Actual Gameplay: Bang! is a fun card game, especially once you get over the learning hump of the various symbols. The hidden roles make it interesting in large player games as players will be scratching their heads on whether anyone is a Renegade. There’s also some good reasons to ‘kill’ others on your side if you’re an Outlaw so that can always keep things interesting. Gameplay can go pretty fast, ranging from 10 to 30 minutes per game we’ve found.

Our major issues as a gaming group, beyond the bad design on the cards, is the issue of game balance. Specifically, there are some characters who are much more useful than others and due to the random provision of the roles can seriously distort the game. Also, to a lesser degree, bad luck on the draw of cards can cause major issues for players. I have seen games where the Sheriff has no Bang! cards and is just torn apart from multiple ‘Duels’.

Conclusion: Bang! is a fun party game for a large group, especially those who are into Western’s. Minor changes to the way the game is played (removing all the ‘horrendous’ characters) make the game much more balanced and fun to play especially after the initial learning curve is over.

Edit: The new 4th Edition of Bang! comes with additional information on the card, removing the complaint about the lack of information (other than symbols) in this review.

Back in-stock products

Our shipment of board games from our Canadian distributor arrived and the following board games are now back in-stock:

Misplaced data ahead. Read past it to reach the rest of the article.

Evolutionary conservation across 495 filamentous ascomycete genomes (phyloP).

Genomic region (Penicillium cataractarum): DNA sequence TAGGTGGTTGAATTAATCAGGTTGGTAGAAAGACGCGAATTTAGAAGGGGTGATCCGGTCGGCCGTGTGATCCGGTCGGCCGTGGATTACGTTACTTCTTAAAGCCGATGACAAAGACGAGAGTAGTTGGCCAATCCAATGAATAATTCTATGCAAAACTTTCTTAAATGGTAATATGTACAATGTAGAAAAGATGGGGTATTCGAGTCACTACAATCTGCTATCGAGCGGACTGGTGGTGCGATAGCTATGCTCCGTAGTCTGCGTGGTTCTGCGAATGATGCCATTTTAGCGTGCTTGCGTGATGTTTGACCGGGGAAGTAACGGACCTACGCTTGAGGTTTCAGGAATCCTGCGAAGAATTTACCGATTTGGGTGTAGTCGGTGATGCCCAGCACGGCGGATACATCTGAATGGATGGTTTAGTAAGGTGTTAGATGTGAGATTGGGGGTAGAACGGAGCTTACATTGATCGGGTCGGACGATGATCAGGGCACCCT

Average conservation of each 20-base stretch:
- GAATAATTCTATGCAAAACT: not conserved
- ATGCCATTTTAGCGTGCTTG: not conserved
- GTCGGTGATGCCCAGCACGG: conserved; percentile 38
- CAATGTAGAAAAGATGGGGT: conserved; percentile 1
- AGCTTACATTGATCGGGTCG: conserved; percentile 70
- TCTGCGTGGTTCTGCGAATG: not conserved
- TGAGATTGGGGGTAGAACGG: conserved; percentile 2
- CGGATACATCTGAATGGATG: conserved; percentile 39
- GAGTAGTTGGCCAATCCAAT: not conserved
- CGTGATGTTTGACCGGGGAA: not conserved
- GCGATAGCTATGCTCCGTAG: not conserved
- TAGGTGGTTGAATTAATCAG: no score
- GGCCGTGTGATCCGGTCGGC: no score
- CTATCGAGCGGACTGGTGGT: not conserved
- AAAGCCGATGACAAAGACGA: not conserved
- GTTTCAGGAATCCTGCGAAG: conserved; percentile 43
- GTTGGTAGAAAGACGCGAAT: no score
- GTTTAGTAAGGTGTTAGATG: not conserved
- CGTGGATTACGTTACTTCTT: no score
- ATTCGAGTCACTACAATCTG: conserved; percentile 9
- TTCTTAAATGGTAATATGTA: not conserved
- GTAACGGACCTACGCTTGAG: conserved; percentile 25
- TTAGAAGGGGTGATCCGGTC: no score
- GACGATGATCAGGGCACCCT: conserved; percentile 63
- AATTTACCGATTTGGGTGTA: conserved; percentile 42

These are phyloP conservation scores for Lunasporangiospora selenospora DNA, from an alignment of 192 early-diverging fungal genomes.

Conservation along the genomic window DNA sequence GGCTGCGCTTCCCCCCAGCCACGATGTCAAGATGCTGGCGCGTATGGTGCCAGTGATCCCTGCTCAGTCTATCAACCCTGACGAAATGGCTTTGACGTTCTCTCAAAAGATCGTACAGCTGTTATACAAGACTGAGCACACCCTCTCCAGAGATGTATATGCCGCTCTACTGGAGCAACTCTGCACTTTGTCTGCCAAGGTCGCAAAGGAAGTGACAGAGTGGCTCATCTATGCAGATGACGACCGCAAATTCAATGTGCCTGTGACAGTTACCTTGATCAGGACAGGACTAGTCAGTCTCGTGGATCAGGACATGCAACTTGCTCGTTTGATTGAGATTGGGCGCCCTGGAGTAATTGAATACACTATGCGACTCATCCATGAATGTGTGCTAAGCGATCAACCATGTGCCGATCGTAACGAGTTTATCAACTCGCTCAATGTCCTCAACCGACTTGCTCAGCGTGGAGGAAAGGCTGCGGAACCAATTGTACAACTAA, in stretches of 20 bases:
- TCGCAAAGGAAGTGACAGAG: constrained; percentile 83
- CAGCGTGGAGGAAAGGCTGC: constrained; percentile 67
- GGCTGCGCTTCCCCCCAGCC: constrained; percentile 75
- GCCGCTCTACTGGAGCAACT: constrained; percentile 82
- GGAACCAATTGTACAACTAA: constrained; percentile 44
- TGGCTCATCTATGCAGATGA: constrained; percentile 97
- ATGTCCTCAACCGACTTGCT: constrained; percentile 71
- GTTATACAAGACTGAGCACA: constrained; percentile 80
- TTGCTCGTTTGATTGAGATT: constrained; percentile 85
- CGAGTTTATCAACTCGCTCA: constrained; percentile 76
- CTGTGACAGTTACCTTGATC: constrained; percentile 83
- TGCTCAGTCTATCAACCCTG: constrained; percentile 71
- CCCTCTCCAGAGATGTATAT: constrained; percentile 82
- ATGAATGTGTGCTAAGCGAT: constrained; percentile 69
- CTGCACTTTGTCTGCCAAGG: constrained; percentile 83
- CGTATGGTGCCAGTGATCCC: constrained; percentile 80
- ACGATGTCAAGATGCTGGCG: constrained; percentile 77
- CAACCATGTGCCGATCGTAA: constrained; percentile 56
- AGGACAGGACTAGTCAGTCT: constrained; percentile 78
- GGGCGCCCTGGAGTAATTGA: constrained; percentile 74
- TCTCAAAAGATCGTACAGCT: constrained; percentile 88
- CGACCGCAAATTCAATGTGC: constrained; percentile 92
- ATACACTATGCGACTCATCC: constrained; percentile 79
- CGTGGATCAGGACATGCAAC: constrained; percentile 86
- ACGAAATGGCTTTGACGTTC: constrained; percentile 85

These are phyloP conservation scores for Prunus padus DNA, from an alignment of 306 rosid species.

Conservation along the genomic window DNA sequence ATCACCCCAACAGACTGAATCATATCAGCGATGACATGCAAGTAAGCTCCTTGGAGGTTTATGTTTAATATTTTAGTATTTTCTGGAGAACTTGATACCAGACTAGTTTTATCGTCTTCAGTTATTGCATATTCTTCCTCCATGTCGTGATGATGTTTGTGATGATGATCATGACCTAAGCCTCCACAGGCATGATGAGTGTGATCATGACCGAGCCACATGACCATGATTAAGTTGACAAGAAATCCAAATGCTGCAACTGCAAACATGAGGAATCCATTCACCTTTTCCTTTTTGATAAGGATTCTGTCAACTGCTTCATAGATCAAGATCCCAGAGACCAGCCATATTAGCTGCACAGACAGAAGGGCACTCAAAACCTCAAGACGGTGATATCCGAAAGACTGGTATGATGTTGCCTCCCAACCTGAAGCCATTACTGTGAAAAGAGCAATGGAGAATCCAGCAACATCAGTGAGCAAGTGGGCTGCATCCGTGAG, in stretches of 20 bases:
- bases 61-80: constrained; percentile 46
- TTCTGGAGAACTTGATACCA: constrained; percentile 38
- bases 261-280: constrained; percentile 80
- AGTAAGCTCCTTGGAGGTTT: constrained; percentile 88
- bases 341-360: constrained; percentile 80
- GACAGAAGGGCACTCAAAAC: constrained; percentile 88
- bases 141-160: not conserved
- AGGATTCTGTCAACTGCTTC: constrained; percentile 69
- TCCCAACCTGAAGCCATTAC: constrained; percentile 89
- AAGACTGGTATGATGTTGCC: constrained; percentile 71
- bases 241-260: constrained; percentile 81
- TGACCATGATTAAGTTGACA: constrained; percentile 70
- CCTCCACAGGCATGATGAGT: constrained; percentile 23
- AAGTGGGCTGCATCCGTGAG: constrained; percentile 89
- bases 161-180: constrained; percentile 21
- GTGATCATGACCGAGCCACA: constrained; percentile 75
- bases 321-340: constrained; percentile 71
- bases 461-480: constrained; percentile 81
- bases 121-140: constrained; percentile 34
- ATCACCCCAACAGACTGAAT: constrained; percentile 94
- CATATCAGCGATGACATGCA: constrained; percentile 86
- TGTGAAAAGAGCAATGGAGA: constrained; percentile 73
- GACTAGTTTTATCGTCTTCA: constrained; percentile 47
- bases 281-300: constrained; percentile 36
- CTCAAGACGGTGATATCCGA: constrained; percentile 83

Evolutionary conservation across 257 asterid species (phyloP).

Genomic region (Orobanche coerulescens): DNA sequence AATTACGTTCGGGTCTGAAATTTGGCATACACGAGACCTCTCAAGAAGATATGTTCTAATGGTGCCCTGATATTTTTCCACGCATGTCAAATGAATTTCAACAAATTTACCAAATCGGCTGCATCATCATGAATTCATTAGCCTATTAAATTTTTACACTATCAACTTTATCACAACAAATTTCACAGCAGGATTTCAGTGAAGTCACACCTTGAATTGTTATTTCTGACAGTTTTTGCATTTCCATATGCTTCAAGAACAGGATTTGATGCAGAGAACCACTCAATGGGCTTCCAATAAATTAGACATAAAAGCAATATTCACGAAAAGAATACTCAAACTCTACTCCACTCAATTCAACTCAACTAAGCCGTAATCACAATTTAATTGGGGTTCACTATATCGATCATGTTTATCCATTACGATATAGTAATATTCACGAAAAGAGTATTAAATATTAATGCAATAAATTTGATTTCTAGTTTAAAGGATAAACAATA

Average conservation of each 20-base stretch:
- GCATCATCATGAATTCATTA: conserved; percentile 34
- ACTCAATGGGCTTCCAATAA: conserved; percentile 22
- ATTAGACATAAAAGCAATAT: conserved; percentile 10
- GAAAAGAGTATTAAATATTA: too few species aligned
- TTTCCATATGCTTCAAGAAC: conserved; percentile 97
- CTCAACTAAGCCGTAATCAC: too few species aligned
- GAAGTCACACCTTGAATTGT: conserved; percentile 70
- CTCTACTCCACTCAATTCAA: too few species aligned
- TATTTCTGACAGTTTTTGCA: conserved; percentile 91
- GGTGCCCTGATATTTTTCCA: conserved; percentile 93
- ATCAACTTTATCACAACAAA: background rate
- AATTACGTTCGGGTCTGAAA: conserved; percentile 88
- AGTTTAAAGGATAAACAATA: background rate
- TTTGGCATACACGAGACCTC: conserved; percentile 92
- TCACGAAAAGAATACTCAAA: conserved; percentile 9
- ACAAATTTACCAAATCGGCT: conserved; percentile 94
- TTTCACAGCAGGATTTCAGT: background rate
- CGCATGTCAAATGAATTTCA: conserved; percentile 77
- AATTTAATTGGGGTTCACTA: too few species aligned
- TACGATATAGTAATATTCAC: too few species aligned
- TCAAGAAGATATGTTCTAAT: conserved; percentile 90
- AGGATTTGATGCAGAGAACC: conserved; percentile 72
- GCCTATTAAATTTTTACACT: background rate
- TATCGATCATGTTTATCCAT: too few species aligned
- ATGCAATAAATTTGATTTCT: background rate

300 the Board Game

A House Divided







Easter Island

Empire Builder

Enemy on the Horizon



Gloria Mundi

Hera and Zeus

Incan Gold

Killer Bunny Blue Starter

Killer Bunny Orange Booster

Lord of the Rings: the Duel


MidEvil 2

Mystery of the Abbey

Owner’s choice

Power Grid

Power Grid IT/FR

Primordial Soup


Seafarers of Catan

Settlers of Catan the Great River

Settlers of the Stone Age

Shear Ppanic

Starfarers of Catan


Take Stock

That’s Life

Thief of Baghdad

Tigris & Euphrates


Twilight Struggle

Unspeakable Words

When Darkness Comes : the Awakening

Launching a board games store in Canada – Part 3

When we last left off this article, we had decided to launch the online side of the board game business first.

We came across a few major issues that had to be tackled at that time:

Banking. Who has the best deals? How supportive are they?

Board Game Distributors. More correctly, locating one that would sell to an online only company for the moment

Site Design & back-end software. Who would do it? What type of software would we use on the backend? Did we want something fully customizable or get an off-the-shelf solution? What about future growth? What were the costs?

Payment Gateways. Also known as – how do we get money from our customers?

We could easily write a full blog post on each of these issues and we will. For now, here’s the overview.


In the beginning, we needed the basic bank accounts up as soon as possible. As such, and since Alison has banked with them for a while, we went with Coast Capital Savings. They are a great credit union and we’re still working with them. In particular, they provide full online access at no additional charge along with a no monthly fee account. We only pay for payments out (not deposits!). That’ll be important later.

Board Game Distributors